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Review: 'How Do You Solve a Problem Like Maria?' on BBC America

TELEVISION REVIEW

Theater fans, take note. Andrew Lloyd Webber put out a call for a Maria in 'The Sound of Music.' Cameras are on hand to witness the response.

June 06, 2009|MARY McNAMARA | TELEVISION CRITIC

"How Do You Solve a Problem Like Maria?," which premieres on BBC America Sunday night, may have the most unwieldy if self-explanatory title in television history. But in a landscape that lately seems dominated by audition-heavy musical competitions, it is refreshing in its simplicity.

Three years ago, Andrew Lloyd Webber (inevitably prefaced by "legendary composer") wanted to stage "The Sound of Music," featuring a Maria who was younger and more mischievous than past incarnations. He also wanted, as reality TV luck would have it, an unknown. (You know these legendary composers and their whims.) So the call went out across the land for all young girls who ever dreamed of being Julie Andrews to come and give a panel of judges -- Lloyd Webber, theater producer David Ian, "Torchwood's" John Barrowman and vocal coach Zoe Tyler -- everything they've got.

For American audiences, the symphony of regional accents alone makes it worth watching.

Following on the heels of "Any Dream Will Do," in which Lloyd Webber sought a lead for "Joseph and the Amazing Technicolor Dreamcoat," "Maria" will make you laugh a bit, cry a bit and, of course, burst into snatches of familiar song.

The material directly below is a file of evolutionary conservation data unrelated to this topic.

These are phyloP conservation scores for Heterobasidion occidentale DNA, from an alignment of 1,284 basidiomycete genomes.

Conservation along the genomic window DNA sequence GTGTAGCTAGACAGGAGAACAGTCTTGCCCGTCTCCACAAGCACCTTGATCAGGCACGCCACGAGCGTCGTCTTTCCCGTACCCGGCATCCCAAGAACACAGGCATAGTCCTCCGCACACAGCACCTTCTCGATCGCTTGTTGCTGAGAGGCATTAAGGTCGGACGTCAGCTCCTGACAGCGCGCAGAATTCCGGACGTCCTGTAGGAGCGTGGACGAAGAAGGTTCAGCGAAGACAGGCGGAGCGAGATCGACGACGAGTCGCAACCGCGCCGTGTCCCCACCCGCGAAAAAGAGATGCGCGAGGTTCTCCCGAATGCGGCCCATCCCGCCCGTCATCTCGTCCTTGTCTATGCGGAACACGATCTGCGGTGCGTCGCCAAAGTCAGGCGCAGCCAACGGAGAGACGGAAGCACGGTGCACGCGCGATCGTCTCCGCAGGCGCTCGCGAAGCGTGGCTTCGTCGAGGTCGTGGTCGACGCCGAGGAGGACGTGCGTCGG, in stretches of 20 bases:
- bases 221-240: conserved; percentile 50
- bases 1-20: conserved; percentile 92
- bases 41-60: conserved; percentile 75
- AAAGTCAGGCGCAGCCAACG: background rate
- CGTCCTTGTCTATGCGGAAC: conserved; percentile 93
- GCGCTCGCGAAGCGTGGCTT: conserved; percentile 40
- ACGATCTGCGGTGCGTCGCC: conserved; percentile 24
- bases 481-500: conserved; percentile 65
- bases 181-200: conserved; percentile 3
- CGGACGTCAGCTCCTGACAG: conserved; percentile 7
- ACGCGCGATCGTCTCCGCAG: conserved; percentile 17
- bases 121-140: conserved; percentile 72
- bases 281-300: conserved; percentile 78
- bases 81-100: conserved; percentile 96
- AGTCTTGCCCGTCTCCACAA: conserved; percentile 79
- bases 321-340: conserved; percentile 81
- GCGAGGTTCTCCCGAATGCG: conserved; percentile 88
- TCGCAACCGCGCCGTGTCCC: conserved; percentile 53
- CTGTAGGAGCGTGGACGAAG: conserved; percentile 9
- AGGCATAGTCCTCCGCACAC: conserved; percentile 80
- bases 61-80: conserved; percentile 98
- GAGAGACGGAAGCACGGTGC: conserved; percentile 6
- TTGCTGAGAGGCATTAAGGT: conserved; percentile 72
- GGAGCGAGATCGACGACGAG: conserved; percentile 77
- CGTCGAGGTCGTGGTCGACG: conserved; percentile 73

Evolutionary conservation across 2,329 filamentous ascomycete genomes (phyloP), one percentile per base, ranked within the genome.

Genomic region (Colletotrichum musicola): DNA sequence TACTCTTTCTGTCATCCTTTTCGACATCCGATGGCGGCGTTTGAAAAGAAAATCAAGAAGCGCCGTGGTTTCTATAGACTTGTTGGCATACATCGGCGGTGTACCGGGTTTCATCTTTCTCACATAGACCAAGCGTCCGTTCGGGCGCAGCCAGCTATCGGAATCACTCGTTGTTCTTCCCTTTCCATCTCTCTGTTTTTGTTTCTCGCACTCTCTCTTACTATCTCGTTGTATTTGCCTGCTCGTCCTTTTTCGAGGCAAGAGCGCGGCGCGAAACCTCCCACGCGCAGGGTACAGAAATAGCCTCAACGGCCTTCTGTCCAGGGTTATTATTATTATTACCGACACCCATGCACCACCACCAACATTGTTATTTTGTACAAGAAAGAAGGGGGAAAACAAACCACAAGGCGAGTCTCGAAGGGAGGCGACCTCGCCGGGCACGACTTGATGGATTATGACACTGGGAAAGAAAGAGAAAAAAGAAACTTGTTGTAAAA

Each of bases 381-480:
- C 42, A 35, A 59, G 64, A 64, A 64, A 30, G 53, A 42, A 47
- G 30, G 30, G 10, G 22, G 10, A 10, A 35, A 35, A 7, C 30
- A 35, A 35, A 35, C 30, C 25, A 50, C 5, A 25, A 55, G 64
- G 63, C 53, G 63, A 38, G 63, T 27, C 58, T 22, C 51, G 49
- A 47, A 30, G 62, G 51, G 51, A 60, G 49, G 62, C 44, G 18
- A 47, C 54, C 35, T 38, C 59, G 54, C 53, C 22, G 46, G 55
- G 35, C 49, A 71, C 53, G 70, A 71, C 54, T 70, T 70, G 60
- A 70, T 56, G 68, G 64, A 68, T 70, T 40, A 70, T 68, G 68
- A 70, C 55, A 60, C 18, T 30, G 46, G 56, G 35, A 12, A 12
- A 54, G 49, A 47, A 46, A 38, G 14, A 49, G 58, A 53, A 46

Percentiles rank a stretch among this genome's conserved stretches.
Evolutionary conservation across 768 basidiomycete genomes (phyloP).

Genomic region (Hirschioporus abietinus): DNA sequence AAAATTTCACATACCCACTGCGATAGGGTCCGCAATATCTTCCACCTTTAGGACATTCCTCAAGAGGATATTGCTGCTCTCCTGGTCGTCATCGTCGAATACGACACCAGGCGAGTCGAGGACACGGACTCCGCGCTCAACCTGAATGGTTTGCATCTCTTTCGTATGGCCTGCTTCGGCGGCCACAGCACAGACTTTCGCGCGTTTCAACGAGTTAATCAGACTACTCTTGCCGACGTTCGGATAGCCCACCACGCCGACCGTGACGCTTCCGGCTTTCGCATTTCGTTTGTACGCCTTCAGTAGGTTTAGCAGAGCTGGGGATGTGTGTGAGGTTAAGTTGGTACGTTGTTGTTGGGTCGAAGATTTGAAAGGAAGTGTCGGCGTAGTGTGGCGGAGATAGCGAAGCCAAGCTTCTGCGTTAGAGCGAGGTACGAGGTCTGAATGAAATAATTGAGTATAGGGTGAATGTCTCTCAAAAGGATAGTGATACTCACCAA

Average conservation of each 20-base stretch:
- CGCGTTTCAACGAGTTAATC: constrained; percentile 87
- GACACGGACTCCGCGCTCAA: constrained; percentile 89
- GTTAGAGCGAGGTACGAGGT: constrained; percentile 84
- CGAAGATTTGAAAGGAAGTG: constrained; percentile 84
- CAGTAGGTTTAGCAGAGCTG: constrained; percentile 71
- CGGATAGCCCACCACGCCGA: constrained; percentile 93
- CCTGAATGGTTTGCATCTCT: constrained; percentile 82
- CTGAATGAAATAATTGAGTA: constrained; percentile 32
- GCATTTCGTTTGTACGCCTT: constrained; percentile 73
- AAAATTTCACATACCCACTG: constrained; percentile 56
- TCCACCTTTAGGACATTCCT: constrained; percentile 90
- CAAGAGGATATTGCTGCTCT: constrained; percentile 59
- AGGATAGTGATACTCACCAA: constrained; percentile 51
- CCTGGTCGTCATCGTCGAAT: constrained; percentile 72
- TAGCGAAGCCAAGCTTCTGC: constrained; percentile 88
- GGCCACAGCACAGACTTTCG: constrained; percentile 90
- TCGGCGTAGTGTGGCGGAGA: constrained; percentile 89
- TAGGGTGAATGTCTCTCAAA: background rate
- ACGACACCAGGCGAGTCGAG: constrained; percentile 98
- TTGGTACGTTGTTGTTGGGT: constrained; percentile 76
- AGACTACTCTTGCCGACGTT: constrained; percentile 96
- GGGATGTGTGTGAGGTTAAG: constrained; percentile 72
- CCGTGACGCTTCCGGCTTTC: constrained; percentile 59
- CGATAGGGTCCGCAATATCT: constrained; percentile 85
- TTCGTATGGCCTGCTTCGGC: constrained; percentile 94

For fans of "The Sound of Music," or musical theater in general, "Maria" is required viewing. (One can easily imagine parties springing up, similar to the costumed celebration that occurs every year at the Hollywood Bowl.) Beyond the pleasure of watching a bevy of fresh-faced young women "give it a go" and seeing the now fairly familiar range of judges' reactions ("You're not Maria" is the show's auf Wiedersehen), the larger and more interesting theme of what makes a stage star quickly emerges.

Although this is a television show that Lloyd Webber and his chums clearly control -- how big a surprise can that phone call be when there's a camera crew in your living room? -- it is also a genuine casting process. At the end, the winner will go on, did in fact go on, to star in the production, and Lloyd Webber does have a very specific sort of Maria in mind. Watching the wide variety of contestants, it's striking how often passion or attitude can trump technical ability -- it's not a soundtrack, after all; it's musical theater.

In the pilot, the multitudes are to be whittled to 50 women with enough promise to advance to Maria School -- and who among us hasn't dreamed of going to Maria School? -- where they will be coached in voice and acting. From there, the group had to be pared to 10, only then to be thrust into the studio competition phase, where the public could finally have their say.

Although Lloyd Webber could save a competitor from being thrown out, when it came to the final three, he had to live with the choice of the British public. (The play was staged in 2006 to favorable reviews and the winner/star's contract extended considerably.)

Obviously, the drawback of seeing a show that's 3 years old is that it's very easy to find out who won (if you don't know already). But that's not the point, is it? The point is to see what it takes to be Maria, or at least Andrew Lloyd Webber's version of Maria, and to watch a group of women with a rather disparate array of talent try to figure it out as well.

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mary.mcnamara@latimes.com

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'How Do You Solve a Problem Like Maria?'

Where: BBC America

When: 7 and 10 p.m. Sunday

Rating: Not rated

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